We were thrilled to hear from Henry Blount, who studied at The University between 1963 and 1967, as he recalled his time at the University of Salford and his impressive career since.
“Call me a guinea pig. We were the first students at Salford University (then still The Royal College of Advanced Technology, Salford) to study modern languages. There were around 20 of us, studying French, German, Spanish, Russian and Italian, with the support of what we then considered to be an ultra-modern language lab using magnetic tapes to hone our pronunciation and interpreting skills. The curriculum included a term in the country of our second language – in my case, an academic institution in San Sebastian, Spain – and for those who so chose, a year working abroad before the final year.
Of great importance were the complementary study lines – economics, history, mechanics, power, and a little law. These gave us insights into business and industry processes above and beyond pure language studies and were to be decisive in the progress of my career. We also had English courses which, at the time, I thought superfluous. I was wrong. The only missing item was literature. We had a booklist, but no seminars. A pity.
I spent my year abroad as a trainee translator at the Carl Zeiss headquarters not far from Stuttgart in south-west Germany. After graduation, I returned to Stuttgart to look for work. Unannounced, I walked into the Mercedes-Benz translation department and asked to see the boss. Now here’s an interesting anecdote: he and I chatted for a while, and then he asked me which university I had attended. When I said Salford, he was quite surprised, because all this time he had taken me for a German (and in those days, attending a foreign university was a rarity), so good had been my Salford training. He also had a high opinion of Salford University’s modern language curriculum. I was hired on the spot.
I was soon given responsibility for translating the commercial literature for their new generation of cars announced in January 1968. But I also quickly realised that, despite the satisfying work and the pleasant atmosphere, career opportunities were limited in that department. Consequently, I applied for a job and was hired by the IBM R&D lab nearby as a technical writer of the manuals for the system software they were developing for their new generation of mainframe computers – complete with a 50% salary increase. (During this time, I joined the local Toastmasters Club, which would have a beneficial impact on my later career.) My 3-month training took place in Holland, where I became proficient in Dutch. My colleagues were German, English, Irish, Australian, American, Dutch, and a Count from Transylvania!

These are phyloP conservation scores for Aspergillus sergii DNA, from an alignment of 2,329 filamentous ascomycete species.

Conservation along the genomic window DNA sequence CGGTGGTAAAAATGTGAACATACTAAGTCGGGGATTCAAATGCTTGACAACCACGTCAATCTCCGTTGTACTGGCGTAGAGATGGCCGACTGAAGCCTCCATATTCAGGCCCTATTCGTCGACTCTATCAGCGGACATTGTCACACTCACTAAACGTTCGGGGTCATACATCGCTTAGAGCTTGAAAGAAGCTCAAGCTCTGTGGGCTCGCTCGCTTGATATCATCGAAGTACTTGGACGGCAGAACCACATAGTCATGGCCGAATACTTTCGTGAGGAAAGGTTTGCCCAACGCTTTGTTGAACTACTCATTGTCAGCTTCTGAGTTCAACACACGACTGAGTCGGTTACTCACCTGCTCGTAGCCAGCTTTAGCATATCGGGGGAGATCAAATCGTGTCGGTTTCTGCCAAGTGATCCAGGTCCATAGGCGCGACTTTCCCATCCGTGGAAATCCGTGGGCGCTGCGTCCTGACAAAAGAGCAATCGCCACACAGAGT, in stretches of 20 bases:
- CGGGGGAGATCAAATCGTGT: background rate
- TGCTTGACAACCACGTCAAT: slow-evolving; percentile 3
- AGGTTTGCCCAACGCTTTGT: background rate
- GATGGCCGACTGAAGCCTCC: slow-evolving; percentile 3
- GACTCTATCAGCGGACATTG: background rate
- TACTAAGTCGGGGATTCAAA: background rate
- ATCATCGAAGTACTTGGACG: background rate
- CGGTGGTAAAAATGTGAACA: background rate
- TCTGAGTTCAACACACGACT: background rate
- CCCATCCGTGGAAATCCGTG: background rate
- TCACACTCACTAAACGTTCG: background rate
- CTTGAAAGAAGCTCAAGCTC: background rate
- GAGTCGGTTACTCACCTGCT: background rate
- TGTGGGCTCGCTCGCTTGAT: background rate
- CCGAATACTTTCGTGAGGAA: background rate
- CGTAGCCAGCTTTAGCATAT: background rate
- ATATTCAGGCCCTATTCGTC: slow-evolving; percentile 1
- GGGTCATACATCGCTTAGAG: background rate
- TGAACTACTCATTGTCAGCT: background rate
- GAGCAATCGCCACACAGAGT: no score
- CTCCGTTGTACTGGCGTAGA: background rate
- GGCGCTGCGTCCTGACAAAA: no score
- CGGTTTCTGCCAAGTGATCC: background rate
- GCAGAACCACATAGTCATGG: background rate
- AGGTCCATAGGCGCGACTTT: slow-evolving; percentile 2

I stayed in this challenging job for four years until I was asked to move to IBM Denmark as editor of the application software literature. Within one year, I spoke fluent Danish, but then I was assigned to IBM’s New York office to write and publish sales literature for the European market. That assignment was supposed to last two years, but after one year, IBM reorganised its European structure (we often joked that ‘IBM’ meant ‘I’ve Been Moved’!) and I was sent to the new IBM Europe headquarters in Paris to help set up the sales support department there. And I’ve been in Paris ever since.
I moved from EHQ department to department (Marketing, Product Management, Customer Education) until I was assigned as speechwriter to the Chairman and Executive Committee members (thanks also to my Toastmasters experience). This was my longest assignment at IBM and the most exciting. It also included organising major internal and customer conventions as well as board meetings.
All good things come to an end. In 1990, IBM decided to downsize and the EHQ staff was cut drastically. That’s when I determined, after 22 years with the company, to go it alone (well, with a couple of partners). I set up shop as a communications consultant, business writer and speechwriter. I worked for major French and international corporations, writing brochures, articles, speeches, annual reports, white papers, etc. I managed practically all internal communications for a large French IT company as well as for a telecoms group. Most of my customers were in the IT, telecoms, or power engineering sectors, where the basics I learned at Salford were undeniably important. However, I also worked for Hilton Hotels, Boston Scientific, Bain & Co, Gaz de France, and many others, often interfacing with top corporate executives. In addition, I was commissioned by the European Foundation for Quality Management to write a book on Total Quality Management to celebrate their 10th anniversary. I continued to do translations from time to time, my latest effort being the translation of a book on pre-revolution Iran.
I have thoroughly enjoyed my career, especially the continuous learning involved. So much so that I retired only at the age of 73. And now, at 78, I’m in my second year of a Master’s degree at the University of Paris; my discipline: English literature – to finally fill that gap in the Salford curriculum.”
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